[Updated] The memorial service for Ernestine Friedl, an internationally known anthropologist and first female dean of Trinity College of Arts & Sciences, will be held at 3 p.m. Friday, Oct. 23, in Baldwin Auditorium. A reception will follow in the Friedl Building, the East Campus humanities facility named after her.
Friedl died Oct. 12 at The Cedars in Chapel Hill. She was 95.
Her deanship was significant as a new structure at Duke, combining the deanship of students in Trinity College with the deanship of the faculty of Arts & Sciences, which were previously separate positions. As dean of Trinity College of Arts &Sciences, Friedl added faculty and supported promising departments and units, such as the Primate Center, the Marine Lab, and the Art Museum.
She launched initiatives to hire senior women and black faculty, to improve advising and teaching, and to make study abroad more feasible. During her tenure as dean, the Women's Studies Program at Duke was established.
In 2008, the building that housed the art museum on East Campus was renovated as a center of learning for the humanities and social sciences and named after her. The Friedl Building now houses the departments of African & African American Studies and Cultural Anthropology, Literature and other humanities programs.
"Her legacy is all around us," said Duke President Richard H. Brodhead at the building’s reopening. He hailed Friedl for being an "innovative scholar, breaking intellectual and disciplinary boundaries," a "builder of great faculty" and a "person of ever-young spirit, with a warmth and humanity that endears her to all."
Ernestine Friedl, front right, at a reception earlier this month at the Department of Cultural Anthropology.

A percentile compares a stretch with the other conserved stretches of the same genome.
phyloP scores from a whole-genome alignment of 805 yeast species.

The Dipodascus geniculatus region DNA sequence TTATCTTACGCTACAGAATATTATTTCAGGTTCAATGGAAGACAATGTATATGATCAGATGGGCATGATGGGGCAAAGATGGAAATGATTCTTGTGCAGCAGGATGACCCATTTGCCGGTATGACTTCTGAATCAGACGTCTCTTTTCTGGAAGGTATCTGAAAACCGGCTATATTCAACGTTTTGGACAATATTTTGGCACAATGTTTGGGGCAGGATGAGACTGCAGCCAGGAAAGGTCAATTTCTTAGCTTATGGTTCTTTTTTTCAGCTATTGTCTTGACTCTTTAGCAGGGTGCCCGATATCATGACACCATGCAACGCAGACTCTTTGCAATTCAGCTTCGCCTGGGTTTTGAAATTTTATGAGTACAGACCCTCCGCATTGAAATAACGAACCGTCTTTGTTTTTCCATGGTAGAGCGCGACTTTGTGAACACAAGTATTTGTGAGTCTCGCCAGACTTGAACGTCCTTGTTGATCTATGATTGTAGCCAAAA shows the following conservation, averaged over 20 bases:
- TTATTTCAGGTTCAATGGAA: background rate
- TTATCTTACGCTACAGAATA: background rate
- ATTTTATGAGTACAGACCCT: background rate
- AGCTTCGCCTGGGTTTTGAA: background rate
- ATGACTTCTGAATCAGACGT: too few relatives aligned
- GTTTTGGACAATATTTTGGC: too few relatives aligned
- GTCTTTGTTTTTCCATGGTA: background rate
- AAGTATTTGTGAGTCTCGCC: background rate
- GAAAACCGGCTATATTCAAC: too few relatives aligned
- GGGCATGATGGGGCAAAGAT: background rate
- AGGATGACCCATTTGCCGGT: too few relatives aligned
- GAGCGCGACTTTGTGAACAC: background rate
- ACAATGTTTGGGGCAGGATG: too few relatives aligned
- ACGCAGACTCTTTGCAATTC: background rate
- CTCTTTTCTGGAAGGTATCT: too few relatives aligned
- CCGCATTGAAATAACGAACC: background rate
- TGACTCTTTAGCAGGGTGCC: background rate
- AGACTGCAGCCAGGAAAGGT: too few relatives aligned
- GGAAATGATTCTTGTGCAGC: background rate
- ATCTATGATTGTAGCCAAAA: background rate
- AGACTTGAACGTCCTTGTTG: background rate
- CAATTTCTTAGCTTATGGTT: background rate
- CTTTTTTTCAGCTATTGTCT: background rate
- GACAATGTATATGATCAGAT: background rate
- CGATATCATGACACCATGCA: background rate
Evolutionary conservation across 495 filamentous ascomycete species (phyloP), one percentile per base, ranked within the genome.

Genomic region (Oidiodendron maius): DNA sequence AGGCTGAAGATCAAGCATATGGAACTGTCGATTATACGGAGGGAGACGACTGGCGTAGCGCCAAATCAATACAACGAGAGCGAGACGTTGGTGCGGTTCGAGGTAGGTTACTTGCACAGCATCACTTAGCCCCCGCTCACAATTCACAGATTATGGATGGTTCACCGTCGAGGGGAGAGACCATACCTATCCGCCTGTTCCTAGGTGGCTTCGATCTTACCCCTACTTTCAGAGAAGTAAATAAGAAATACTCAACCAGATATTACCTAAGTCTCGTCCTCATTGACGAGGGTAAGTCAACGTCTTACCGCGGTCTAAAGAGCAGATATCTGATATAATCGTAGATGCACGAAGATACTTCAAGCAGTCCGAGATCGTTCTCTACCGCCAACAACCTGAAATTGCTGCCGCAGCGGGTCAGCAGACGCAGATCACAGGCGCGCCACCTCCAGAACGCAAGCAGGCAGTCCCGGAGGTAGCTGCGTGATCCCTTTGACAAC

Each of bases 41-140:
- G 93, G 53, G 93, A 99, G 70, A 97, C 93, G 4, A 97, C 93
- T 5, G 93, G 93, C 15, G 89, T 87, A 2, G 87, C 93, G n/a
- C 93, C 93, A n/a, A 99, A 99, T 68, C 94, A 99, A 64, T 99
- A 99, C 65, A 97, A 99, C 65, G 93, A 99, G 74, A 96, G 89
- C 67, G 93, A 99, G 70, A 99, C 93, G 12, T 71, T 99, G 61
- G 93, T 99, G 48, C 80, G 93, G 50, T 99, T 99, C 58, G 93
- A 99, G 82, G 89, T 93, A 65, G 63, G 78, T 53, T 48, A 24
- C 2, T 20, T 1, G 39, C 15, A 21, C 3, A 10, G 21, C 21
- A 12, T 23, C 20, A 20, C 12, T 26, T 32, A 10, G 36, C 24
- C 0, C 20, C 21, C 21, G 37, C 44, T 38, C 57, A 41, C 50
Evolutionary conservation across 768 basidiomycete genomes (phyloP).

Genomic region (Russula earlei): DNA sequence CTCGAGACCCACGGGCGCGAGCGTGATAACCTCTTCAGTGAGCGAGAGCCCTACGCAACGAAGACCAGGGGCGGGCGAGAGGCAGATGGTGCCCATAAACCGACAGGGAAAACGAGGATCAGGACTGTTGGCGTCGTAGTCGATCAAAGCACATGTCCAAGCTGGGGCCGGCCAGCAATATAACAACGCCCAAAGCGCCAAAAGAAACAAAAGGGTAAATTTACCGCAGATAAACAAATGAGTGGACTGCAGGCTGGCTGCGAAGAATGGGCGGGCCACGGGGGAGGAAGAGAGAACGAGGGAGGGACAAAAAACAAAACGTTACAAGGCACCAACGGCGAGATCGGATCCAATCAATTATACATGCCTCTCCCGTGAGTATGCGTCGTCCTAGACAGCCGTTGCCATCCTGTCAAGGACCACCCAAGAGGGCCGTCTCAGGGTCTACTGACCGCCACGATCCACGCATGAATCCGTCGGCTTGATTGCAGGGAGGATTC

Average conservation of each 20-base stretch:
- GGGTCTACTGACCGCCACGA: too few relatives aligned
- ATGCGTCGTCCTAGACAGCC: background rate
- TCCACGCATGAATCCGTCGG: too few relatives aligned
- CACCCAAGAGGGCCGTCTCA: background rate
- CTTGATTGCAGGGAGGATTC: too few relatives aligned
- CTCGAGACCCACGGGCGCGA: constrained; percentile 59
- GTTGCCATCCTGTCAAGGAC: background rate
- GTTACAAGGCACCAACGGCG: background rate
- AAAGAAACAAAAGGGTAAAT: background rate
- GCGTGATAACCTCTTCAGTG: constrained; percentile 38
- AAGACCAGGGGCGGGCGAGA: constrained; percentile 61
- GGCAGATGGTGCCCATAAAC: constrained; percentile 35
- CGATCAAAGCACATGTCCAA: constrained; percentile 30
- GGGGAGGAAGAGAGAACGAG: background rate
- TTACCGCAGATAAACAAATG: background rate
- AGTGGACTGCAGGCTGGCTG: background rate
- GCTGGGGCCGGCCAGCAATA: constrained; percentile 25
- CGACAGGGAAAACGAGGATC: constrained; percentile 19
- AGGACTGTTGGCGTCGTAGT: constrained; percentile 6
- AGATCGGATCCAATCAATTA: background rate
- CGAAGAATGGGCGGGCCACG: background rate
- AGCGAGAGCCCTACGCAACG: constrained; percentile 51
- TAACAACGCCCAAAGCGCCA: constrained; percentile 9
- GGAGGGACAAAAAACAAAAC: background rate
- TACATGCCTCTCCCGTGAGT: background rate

Born in Hungary, Friedl emigrated to the United States when she was two. She developed her interest in anthropology while an undergraduate student at Hunter College. .She received her Ph.D. at Columbia in 1950, writing her dissertation on the political leadership and organization of the Chippewas in Wisconsin.
After earning her Ph.D., Friedl taught at Wellesley College and Queens College of the City of New York and was one of the few anthropologists at the time who applied the tools of the discipline to study modern Europe. Friedl's fieldwork in a Greek village was the first published study on modern Greece. The 1962 book, “Vasilika: A Village in Modern Greece,” is still regularly cited in the field. In other pathbreaking works, Friedl used the tools of anthropology to explore gender roles.
She came to Duke in 1973 to chair the newly formed Department of Anthropology. She became Duke's first woman dean of Trinity College and the faculty of arts and sciences from 1980 to 1985.
She retired as James B. Duke Professor Emerita, but maintained regular contact with department faculty. “Ernie would come to departmental talks almost all the time,” said Charles Piot, chair of the Department of Cultural Anthropology. “She kept up with everything and asked lots of questions. She was always very supportive of us and the junior people in the department.”
Just two weeks ago, her granddaughter organized a departmental luncheon for her inside the building named after her. “It was a joyous, wonderful event for everyone. Ernie got to meet everyone and was very interested in what they were working on,” Piot said.
Nationally, Friedl was one of the most noted scholars in her field. She was elected a Fellow of the American Academy of Arts and Sciences in 1976 and served as president of the American Ethnological Society in 1967. She was appointed in 1978 by President Carter to the National Science Board, which oversees the activities of the National Science Foundation. In 1970, Friedl participated in the Committee on the Status of Women in Anthropology as part of the American Anthropological Association, later serving as its president from 1974 to 1975.
She was married to classical studies Professor Harry L. Levy. Later she married Dr. Merel Harmel, the founding chair of Duke’s Department of Anesthesiology.